Mike Jones says we are looking at prophecy the wrong way. He makes 3 specific points about how prophecies were viewed in the ancient world.
Prophecy then vs now.
- Prophecy is conditional. The prophesied blessing or curse may or may not happen based on the response of the intended audience.
- The timeline can be lengthened or shortened, making the prophesied event occur earlier or later than prophesied.
- Prophesies can be partially fulfilled, making certain aspects happen and others not happen.
My problem with Mike’s view.
Applying this to Jesus’ prophecy of his return, we have some serious problems. This means Jesus may or may not return. Furthermore, it implies that his return could be tomorrow, or 2,000 years from tomorrow. Who knows? Moreover, it would mean that Jesus may or may not raise the dead, reward the righteous, and/or judge the wicked when he returns. If he returns. And yet, despite all of these issues, the prophecy would be fulfilled.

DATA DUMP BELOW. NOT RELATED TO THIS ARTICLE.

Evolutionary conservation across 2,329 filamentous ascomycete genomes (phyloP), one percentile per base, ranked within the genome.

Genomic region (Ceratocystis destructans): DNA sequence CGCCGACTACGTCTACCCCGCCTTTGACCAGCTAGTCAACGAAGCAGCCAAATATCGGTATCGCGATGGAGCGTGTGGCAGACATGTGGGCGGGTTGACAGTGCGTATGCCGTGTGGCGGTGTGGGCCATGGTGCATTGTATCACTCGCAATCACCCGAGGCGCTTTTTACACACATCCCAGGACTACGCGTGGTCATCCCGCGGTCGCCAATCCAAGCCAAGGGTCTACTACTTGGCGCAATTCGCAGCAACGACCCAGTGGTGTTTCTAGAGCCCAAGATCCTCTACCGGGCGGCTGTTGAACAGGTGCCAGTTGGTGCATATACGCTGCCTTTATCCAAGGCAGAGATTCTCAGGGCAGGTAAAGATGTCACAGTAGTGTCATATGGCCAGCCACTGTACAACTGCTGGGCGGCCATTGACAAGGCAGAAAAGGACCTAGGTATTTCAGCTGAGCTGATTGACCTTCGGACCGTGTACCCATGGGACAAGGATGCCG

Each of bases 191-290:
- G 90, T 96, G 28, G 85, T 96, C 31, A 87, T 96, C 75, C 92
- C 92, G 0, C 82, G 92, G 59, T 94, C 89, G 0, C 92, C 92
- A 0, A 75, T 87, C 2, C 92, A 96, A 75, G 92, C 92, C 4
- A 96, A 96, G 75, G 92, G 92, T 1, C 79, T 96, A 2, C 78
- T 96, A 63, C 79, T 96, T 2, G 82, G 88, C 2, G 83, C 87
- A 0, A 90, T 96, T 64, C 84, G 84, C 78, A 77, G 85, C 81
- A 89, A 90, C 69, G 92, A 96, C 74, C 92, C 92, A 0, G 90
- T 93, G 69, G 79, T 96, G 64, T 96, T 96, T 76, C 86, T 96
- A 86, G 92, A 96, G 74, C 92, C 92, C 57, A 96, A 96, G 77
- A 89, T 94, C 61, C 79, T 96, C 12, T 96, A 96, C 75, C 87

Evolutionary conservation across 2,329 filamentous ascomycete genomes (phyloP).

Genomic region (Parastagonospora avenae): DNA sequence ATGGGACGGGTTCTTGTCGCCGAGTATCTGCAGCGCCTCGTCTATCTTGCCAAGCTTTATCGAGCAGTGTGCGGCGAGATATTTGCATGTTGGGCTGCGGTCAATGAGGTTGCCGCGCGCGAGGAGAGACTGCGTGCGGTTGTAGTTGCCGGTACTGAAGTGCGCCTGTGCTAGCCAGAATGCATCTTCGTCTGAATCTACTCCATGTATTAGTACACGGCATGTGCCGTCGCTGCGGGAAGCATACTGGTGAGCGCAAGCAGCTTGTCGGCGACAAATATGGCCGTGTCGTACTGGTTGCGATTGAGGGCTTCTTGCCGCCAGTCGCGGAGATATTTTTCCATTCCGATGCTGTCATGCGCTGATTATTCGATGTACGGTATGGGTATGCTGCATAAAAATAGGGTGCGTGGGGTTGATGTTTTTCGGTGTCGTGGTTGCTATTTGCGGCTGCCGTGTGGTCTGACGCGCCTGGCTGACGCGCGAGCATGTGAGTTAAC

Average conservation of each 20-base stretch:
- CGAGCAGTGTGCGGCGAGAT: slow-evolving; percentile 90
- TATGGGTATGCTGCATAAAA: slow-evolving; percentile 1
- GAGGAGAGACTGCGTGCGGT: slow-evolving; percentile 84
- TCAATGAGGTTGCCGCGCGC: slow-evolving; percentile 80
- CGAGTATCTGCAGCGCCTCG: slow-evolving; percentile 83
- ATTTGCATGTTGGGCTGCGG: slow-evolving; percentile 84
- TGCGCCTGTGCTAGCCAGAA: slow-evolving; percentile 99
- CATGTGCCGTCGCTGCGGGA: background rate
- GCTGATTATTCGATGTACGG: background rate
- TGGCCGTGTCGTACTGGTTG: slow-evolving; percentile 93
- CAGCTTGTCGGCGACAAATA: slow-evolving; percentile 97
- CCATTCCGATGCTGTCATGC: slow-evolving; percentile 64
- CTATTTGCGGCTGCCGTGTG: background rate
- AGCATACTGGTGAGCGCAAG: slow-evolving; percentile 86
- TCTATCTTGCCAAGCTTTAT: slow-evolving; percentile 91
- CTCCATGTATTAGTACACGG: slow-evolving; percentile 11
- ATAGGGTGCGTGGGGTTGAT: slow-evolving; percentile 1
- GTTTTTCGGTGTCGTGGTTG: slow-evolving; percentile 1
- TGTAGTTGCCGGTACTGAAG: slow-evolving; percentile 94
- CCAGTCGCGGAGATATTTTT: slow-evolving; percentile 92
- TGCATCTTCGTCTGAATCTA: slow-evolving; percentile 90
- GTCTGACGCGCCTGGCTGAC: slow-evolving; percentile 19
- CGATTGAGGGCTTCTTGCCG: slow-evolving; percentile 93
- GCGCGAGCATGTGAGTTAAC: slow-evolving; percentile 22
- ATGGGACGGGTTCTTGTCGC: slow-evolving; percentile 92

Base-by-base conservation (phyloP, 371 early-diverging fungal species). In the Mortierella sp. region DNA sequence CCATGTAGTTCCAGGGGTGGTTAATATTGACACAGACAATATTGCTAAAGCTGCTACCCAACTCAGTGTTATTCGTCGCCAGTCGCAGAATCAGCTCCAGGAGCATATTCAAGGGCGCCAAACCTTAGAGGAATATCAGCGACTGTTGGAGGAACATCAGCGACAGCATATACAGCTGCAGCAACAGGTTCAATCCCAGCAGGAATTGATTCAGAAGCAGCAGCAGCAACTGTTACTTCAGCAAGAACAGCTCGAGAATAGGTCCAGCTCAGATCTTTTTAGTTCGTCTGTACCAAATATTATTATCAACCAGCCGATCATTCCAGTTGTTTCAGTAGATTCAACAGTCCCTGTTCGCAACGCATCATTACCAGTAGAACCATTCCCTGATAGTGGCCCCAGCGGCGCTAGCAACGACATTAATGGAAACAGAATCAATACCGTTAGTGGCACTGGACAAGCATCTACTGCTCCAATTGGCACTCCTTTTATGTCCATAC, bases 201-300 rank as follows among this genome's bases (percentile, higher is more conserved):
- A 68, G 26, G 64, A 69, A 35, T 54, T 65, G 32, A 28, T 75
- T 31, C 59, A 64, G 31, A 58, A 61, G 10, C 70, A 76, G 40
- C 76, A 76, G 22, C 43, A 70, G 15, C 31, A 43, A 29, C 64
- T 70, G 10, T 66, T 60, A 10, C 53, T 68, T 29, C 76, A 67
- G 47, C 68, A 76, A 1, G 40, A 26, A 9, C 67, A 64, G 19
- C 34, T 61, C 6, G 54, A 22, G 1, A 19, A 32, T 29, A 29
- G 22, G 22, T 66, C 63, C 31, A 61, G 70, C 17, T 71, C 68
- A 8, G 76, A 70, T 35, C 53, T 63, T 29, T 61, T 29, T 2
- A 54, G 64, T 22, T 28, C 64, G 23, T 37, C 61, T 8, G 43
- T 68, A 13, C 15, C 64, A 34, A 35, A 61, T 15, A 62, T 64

This reduces prophecy to a position less meaningful than a wild guess. Prophecy becomes completely unfalsifiable. At least a guess can be proven right or wrong. Prophecy cannot be. Moreover, if Mike is correct, church teaching on the return of Jesus needs to be seriously revamped. Perhaps he isn’t coming back at all. There’s no way of knowing. Yet his prophecy would still be accurate.
The problem here isn’t the skeptics. Rather, it is the prophecy itself. Of course skeptics will doubt a claim that could be proven correct by never happening.